A 28-story tower planned for site adjacent to Denny Park would bring 268 apartments to South Lake Union, and the project could clear a hurdle on Wednesday. The West Design Review Board will give feedback–and potentially a design recommendation smoothing the way for a Master Use Permit–to Ankrom Moisan Architects at the 8pm meeting.

The design review will happen at the Queen Anne Community Center following the 6:30pm design review of a nine-story office tower at 330 Yale Ave N. It will be the 820 John St project‘s second design revew; the first early guidance guidance meeting happened in April 2017. If the board isn’t satisfied with the design, the project could be required to come back for a third review.

Ankrom Moisan opted to orient the tower south to Denny Park with a “phototropism concept” that maximized south-facing windows like a plant bending toward the sun. The tower has a stepped roof to maximize rooftop outdoor space. The developer actually needs a code departure since for some reason the Seattle land use code caps rooftop features at 65% coverage and this design manages 72% with its stepped design, which is encouraged in other parts of the code. (I don’t envy architects when it comes to deciphering complexities like that.)

The tower would replace surface parking and one- and two-story office buildings that currently host a glassblowing supply store and Public47 Architects. Across the alley, Greystar is planning a 28-story apartment tower of its own with 374 units on the site of Seattle Unity Church.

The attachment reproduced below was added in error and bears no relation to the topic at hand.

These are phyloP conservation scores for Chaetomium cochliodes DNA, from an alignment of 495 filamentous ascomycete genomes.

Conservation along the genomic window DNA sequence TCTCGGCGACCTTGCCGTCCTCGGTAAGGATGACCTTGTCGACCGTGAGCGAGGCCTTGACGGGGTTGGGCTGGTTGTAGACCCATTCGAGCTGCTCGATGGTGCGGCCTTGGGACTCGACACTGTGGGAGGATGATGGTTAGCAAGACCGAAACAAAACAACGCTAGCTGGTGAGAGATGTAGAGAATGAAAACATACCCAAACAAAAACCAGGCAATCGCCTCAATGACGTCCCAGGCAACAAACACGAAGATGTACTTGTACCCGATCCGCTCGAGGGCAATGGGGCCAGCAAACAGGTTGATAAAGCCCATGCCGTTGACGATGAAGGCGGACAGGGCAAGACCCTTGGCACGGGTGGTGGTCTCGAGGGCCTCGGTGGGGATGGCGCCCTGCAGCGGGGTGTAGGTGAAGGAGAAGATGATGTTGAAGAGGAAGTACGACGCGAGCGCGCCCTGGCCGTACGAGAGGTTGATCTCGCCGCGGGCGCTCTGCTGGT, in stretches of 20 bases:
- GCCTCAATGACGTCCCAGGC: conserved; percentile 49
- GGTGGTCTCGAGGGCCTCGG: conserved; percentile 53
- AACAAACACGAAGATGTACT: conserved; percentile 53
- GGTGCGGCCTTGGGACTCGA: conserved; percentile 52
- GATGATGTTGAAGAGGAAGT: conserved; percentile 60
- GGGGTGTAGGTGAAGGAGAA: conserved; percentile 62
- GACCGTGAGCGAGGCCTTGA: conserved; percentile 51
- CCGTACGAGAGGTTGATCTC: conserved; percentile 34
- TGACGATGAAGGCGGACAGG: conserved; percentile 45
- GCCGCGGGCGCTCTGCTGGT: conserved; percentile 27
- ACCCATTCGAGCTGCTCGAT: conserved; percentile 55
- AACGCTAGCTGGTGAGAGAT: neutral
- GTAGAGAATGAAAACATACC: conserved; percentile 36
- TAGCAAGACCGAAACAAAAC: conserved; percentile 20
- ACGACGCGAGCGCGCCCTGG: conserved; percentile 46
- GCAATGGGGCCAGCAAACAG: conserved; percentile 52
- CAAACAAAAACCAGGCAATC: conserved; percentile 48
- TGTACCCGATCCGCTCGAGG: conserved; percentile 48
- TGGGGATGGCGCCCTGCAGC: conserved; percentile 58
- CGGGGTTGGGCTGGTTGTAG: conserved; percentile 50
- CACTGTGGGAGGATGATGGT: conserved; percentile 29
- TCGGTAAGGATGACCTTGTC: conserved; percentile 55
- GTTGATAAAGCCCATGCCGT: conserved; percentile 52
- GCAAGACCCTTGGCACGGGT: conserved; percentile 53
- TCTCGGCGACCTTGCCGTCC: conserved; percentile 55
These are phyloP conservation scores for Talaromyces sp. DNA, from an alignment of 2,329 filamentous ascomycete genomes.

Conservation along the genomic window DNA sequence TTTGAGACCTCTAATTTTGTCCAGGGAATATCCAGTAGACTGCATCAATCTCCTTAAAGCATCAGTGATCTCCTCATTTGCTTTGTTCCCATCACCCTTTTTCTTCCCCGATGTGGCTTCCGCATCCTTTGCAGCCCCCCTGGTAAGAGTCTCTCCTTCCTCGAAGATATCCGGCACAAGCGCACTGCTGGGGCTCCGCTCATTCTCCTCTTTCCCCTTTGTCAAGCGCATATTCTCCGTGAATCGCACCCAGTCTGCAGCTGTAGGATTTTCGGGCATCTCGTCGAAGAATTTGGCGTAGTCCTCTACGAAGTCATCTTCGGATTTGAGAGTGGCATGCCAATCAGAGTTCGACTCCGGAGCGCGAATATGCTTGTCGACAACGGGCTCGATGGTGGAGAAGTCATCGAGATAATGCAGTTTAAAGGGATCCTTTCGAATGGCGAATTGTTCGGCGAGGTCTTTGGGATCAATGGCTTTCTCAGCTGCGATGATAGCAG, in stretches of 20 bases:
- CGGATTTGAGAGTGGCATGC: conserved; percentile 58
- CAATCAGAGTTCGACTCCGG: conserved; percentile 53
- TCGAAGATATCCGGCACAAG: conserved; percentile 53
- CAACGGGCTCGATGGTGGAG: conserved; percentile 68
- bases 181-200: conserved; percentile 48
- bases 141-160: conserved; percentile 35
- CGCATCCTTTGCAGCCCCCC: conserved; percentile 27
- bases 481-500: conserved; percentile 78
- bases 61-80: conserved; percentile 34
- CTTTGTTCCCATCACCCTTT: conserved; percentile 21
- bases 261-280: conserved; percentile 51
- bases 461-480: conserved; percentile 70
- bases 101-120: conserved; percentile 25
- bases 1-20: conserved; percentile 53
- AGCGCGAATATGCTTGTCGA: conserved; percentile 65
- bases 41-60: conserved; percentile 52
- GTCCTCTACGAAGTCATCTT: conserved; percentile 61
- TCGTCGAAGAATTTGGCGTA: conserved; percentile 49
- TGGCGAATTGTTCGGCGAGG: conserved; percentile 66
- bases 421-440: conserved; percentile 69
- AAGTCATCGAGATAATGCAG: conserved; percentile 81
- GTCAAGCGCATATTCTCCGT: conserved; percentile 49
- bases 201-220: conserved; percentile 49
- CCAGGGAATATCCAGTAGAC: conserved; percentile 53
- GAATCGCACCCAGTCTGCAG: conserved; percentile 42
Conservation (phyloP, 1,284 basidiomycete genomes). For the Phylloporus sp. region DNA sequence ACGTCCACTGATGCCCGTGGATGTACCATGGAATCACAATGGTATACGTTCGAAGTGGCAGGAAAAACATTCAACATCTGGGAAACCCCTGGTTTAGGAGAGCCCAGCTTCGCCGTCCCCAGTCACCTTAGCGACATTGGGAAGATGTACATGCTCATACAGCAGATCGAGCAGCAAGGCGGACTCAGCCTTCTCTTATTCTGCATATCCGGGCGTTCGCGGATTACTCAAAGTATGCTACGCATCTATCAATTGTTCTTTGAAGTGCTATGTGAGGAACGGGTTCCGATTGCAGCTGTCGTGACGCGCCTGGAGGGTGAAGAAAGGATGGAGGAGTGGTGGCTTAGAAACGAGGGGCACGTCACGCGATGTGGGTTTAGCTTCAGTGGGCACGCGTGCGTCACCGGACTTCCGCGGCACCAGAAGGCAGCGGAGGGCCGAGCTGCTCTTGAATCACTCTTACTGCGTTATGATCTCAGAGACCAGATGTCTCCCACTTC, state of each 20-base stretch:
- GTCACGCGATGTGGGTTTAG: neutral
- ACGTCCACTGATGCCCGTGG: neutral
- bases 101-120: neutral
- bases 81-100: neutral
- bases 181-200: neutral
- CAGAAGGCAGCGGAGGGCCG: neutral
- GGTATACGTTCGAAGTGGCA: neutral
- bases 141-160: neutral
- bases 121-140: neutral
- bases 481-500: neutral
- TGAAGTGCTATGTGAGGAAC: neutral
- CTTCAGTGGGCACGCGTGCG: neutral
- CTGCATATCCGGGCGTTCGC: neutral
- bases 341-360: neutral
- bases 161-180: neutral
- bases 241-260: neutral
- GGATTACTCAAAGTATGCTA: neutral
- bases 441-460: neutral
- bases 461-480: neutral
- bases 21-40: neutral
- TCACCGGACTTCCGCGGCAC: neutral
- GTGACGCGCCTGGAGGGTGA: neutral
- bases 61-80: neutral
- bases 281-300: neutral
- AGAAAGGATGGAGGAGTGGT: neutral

Other Projects Coming to Ninth Ave

Greystar’s preferred scheme from Early Design Guidance. (Weber Thompson)

Ninth Avenue is already a hive of construction activity with construction often interrupting the street’s bike lanes. Across the street, a seven-story apartment building is under construction with a 12-story office just to the north. A seven-story office at 308 9th Ave N just received its permit in January and a 25-story residential tower and a 26-story tower have cleared design review but appear to be in the process of altering plans to opt into Mandatory Housing Affordability (MHA) rezones.

Ninth Avenue will get some character with this office building. (Skidmore Janette)

The question remains whether the Seattle Department of Transportation will let all this construction activity get in the way of finishing the Ninth Avenue protected bike lanes–a crucial connection linking the Westlake protected bike lane to the Downtown network. Currently Ninth Avenue has protected bike lanes north of Mercer Street but lacks protection south of it. As a result, Ninth Avenue bike lanes often function as a rideshare loading zones–that is when they aren’t blocked by construction.

Denny Triangle and South Lake Union are sprouting towers like crazy. (Ankrom Moisan)

South Lake Union Is for Cars

The 28-story tower is part of the transformation of South Lake Union and Denny Triangle from warehouse district to highrise tech hub. The building, with its planned 252 parking stalls, continues the great South Lake Union tradition of overbuilding structured parking and then complaining when Mercer is a mess and Denny disastrous–at least the alliterations are catchy. Tens of thousands of parking stalls will not make the traffic congestion situation better, but we continue to build them nonetheless–a classic open access problem. We should not be building one-to-one parking ratios in the downtown core–halving that number would be a start. The Denny Triangle subway station will be just a few blocks away when Ballard Link is completed by 2035. For the time being Route 8, Route 40, RapidRide C, the Seattle Streetcar, and Route 62 all being within a five minute walk will have to suffice.

The proposed tower will more than likely serve a luxury market since it’s in the bowels of Amazonland. However, it would fund affordable rent-restricted housing via the MHA program. Moreover, it’s better to meet some of the incredible demand the booming tech industry is generating in its backyard rather than letting it spill over across the city.